“It might be going and weeding the garden, or making dinner, or whatever it is – the other things you enjoy doing.
“It’ll require forceful boundary setting.”
The technology that lets us connect remotely is great, but we need to make sure we have boundaries and break those connections so we can do other things.
Keeping social interactions alive as much as possible is an important factor for minimising the effects of isolation. While we may have to be physically isolated, keeping social contact is still possible – from a distance.
To Oakman, it’s very important to create opportunities to just chat.
“In normal daily life you run into people when you’re popping by something, and those things are closing down rapidly at the moment. We need to still have those opportunities outside of that small group we live with.
“And those opportunities can be very limited, especially for people who might be living on their own. So it is up to us to have connections with them, and do it regularly.”
Those interactions could be with your neighbour over your fence, ringing a friend, or video calling.
The benefits of social interactions are well known – acceptance and self-esteem are boosted, which can lead to lower levels of inflammatory chemicals associated with Alzheimer’s disease and other health issues. So much so, people who are lonely have higher blood pressure, and social isolation is considered a major risk factor for mortality in older people.
There is also the mental health benefits of social interaction, lowering depression.
“I’m having a virtual catch up with friends – usually we go out for dinner. We’re not able to do our monthly thing, but we all want to talk to each other and have our normal conversations.”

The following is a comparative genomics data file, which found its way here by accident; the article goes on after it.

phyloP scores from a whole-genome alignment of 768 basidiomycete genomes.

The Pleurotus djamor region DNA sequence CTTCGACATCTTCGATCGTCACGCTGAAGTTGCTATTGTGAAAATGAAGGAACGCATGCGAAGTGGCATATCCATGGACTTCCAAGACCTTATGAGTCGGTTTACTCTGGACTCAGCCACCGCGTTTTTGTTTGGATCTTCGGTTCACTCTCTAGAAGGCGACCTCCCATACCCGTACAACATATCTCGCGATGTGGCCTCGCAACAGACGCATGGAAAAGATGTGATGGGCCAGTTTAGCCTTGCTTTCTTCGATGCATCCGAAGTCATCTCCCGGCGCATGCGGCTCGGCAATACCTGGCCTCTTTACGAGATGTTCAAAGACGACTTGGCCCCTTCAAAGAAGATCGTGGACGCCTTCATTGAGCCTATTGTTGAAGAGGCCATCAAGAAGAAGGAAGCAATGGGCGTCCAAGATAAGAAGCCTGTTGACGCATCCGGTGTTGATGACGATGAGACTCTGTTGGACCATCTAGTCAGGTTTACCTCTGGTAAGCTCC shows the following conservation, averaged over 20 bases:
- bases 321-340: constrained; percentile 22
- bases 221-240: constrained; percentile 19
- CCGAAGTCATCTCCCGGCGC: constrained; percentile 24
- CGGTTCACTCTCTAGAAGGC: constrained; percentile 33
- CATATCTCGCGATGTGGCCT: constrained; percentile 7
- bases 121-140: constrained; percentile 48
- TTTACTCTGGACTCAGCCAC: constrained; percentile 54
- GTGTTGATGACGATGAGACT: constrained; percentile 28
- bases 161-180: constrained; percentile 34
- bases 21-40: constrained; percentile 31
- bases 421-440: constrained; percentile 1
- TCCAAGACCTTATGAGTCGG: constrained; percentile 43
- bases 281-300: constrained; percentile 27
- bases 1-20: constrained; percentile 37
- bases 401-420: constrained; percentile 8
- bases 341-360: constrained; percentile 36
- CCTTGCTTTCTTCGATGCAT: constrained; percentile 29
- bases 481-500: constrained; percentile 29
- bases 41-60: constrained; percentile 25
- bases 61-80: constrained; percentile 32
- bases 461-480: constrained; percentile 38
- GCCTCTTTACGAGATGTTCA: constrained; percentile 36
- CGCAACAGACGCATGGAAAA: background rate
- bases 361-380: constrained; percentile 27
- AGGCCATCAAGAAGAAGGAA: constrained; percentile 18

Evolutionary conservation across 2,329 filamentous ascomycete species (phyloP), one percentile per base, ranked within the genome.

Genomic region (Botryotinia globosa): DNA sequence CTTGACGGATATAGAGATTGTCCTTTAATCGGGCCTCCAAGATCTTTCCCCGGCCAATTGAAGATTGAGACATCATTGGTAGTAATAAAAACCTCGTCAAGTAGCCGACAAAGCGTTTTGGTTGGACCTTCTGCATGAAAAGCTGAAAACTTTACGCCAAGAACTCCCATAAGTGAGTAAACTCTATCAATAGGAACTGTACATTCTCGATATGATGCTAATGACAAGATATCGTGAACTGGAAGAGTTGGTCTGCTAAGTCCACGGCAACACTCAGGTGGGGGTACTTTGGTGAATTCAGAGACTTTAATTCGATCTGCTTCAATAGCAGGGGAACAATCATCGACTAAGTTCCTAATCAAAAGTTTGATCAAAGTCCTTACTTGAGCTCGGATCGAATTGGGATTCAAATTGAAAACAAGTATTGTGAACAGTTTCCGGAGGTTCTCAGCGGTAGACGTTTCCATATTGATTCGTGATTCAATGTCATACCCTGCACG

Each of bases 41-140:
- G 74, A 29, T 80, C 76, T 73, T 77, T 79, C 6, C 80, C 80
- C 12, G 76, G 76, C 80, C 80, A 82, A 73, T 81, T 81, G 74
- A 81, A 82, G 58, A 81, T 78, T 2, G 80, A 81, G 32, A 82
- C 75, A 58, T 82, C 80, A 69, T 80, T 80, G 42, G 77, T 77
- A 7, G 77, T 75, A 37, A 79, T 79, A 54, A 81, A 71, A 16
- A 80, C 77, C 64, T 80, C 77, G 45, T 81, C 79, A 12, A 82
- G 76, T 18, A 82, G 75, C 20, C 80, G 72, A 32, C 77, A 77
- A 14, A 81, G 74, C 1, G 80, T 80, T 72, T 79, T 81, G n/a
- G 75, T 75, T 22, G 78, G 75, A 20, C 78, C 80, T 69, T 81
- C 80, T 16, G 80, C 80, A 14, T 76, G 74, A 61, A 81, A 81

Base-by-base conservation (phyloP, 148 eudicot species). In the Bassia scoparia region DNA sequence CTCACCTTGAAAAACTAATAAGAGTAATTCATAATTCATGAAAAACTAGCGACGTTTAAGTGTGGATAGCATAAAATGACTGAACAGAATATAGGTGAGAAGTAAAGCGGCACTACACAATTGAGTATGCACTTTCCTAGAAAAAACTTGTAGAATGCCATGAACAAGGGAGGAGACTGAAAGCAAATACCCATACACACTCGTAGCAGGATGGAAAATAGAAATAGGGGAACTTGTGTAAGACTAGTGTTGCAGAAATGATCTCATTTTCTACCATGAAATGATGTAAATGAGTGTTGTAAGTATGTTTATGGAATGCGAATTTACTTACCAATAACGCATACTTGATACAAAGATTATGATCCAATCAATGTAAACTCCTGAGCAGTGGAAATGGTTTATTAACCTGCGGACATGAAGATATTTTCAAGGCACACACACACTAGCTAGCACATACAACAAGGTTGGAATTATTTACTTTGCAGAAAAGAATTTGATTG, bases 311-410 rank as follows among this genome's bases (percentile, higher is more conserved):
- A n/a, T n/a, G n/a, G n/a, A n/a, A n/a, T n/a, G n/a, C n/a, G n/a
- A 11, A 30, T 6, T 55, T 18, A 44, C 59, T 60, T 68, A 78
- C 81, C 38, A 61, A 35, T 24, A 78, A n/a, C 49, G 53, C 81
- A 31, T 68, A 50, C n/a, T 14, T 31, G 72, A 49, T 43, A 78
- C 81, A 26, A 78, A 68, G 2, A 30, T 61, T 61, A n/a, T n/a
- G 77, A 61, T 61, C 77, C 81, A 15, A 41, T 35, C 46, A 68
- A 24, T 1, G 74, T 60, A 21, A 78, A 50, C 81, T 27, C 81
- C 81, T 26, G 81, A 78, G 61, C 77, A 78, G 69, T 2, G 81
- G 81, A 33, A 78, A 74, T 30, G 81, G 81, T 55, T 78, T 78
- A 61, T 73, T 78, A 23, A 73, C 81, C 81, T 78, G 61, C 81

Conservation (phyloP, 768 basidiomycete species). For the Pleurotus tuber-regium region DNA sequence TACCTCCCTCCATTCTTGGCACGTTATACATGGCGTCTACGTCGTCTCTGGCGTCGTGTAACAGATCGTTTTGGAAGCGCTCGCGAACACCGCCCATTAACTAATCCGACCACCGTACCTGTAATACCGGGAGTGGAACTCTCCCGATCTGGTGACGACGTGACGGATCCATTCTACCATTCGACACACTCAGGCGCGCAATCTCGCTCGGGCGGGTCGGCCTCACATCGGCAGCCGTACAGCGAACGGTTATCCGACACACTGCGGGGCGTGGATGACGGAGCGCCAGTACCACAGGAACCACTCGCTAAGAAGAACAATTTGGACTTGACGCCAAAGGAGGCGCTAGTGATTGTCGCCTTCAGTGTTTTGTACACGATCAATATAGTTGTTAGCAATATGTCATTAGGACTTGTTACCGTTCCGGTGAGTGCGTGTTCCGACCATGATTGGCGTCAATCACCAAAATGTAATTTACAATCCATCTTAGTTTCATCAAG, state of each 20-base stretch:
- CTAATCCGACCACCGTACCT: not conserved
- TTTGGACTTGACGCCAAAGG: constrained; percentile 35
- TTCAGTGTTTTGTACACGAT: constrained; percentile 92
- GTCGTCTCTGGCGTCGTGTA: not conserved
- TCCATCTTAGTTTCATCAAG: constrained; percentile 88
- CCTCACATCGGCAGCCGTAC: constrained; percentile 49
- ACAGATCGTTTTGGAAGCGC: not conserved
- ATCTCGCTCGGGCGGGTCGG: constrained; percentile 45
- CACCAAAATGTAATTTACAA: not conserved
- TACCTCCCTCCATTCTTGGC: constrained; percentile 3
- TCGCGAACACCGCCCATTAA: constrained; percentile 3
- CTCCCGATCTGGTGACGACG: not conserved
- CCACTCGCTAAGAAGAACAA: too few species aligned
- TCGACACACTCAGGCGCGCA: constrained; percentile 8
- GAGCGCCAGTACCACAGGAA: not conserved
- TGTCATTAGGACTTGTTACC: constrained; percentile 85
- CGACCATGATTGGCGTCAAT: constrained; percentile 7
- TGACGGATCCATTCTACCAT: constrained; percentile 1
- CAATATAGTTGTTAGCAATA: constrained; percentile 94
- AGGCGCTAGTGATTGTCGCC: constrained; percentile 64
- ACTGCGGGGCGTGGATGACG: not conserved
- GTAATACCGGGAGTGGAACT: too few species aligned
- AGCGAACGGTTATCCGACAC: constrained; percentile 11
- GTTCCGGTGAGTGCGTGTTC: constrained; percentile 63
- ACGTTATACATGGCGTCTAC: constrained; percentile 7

But while technology has helped keep those social interactions alive, they don’t replicate a normal experience.
“We’re more enabled to have that social interaction,” says Oakman.
“But it doesn’t enable the incidental physical contact we have socially – shake hands, give your mate a hug. Those things are all gone and that’s challenging, there’s no way you can replicate that.
“And you’ve got a portion of the population who aren’t able to do that (connect technologically). Think about… people with dementia – they’re aware of visitors coming in, and hugs from relatives. It’s those things that will be missing.
Astronauts are particularly adept at dealing with confinement and isolation. With missions to the ISS lasting 6-12 months, and years of training beforehand, they understand the feeling of being stuck in close quarters with only a handful of people to interact with.
Writing recently in the New York Times, Scott Kelly revealed his top tips for lasting a year on the International Space Station.
“Being stuck at home can be challenging. I lived on the International Space Station for nearly a year, it wasn’t easy. When I went to sleep, I was at work. When I woke up, I was still at work. Flying in space is probably the only job you absolutely cannot quit,” he writes.
In that situation, his advice mirrors Oakman’s about the need for setting boundaries between work and downtime. He encourages setting schedules, including making time for fun activities. For astronauts, scheduling of days includes setting a consistent bedtime.
Kelly also recommends picking up or maintaining hobbies, and experiencing nature in some small way – for him and his crewmates on the ISS it involved listening to recordings of bird sounds and the wind through trees.
Stay friendly, communicate well
And while that can help personally, legendary astronaut Peggy Whitson reinforces the need to maintain civility with those close by. “It’s very important to interact well with the people you’re living with. You have to be able to communicate effectively.”
Canadian Chris Hadfield also agrees with Oakman about setting tasks and goals. He starts by understanding the risk from credible sources, and then sets his mission – choosing the goals he wants to accomplish in the immediate and longer terms. He then takes action, and it could be something new, or something familiar. But to him, it could be a chance to do something different from before.
And like Oakman, he uses technology to keep social connections alive. Physical isolation doesn’t need to mean complete social isolation.
This article was first published on Australia’s Science Channel, the original news platform of The Royal Institution of Australia.
Ben Lewis is a science communicator with the Royal Institution of Australia.